The New Museum is the only museum with a mission to promote new art and new ideas, and the only museum in New York City devoted exclusively to contemporary art. Founded in 1977, the Museum was conceived as a center for exhibitions, information, and documentation about living artists whose works did not yet have wide public exposure or critical acceptance. It has a unique history of being founded by a curator—Marcia Tucker—who had neither personal resources nor a collection, just abundant resourcefulness and a passion for living culture. At its inception, the Museum lay somewhere between a grassroots alternative space and a major museum devoted to proven historical values. The deliberate paradox was embodied in the name “New Museum” and Tucker’s daring vision and combative idea to present new art in a critical and scholarly context.

The New Museum has evolved over the past thirty plus years, from its humble beginnings as a startup in a one-room office on Hudson Street in 1977, to a gallery space in the New School later that year, to its expansion and relocation to SoHo in 1983, to the inauguration of its first freestanding, dedicated building in 2007. Our culture has also evolved over this period of time and contemporary art is more widely embraced today. The NewMuseum has an important and influential legacy and role to keep breaking new ground. A site of ongoing experimentation and questioning of what art and institutions can be in the 21st century, the NewMuseum continues to look to the future through programming that is open, fearless, and alive.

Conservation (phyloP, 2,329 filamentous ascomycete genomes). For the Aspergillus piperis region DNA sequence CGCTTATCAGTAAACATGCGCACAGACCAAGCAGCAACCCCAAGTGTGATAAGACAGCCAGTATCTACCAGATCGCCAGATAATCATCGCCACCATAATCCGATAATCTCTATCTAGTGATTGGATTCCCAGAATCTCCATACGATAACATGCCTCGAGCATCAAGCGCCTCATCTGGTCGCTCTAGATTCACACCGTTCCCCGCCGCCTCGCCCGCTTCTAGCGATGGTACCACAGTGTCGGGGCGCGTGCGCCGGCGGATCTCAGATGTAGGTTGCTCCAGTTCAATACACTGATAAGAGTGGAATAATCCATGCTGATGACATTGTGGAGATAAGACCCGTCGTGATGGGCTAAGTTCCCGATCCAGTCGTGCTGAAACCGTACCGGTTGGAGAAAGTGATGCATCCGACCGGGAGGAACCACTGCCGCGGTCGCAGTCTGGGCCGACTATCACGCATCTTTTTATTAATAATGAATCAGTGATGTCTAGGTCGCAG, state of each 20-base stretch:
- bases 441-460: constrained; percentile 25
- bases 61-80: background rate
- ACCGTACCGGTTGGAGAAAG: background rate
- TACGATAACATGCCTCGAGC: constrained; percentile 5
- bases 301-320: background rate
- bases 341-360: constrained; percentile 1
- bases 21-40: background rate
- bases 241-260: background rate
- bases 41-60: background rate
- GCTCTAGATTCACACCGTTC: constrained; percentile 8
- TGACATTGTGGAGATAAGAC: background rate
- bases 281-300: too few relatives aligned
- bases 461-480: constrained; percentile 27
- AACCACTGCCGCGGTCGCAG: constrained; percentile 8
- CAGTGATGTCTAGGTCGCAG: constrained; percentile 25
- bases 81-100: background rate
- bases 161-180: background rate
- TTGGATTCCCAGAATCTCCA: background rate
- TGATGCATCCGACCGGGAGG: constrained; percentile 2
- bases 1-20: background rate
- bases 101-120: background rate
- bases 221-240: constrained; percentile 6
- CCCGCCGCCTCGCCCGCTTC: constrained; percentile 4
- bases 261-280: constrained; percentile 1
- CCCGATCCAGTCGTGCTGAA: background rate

About Art Selectronic

Art Selectronic is an artist-led initiative, that supports grass-roots contemporary art that remains unswayed by fashion, trends or the whims of government funding. The project involves ongoing research into the placing of contemporary art, it’s audiences and it’s relationship to the everyday. We place great emphasis on context. Our mission is to support new works of contemporary art and foster an audience from a wide range of backgrounds.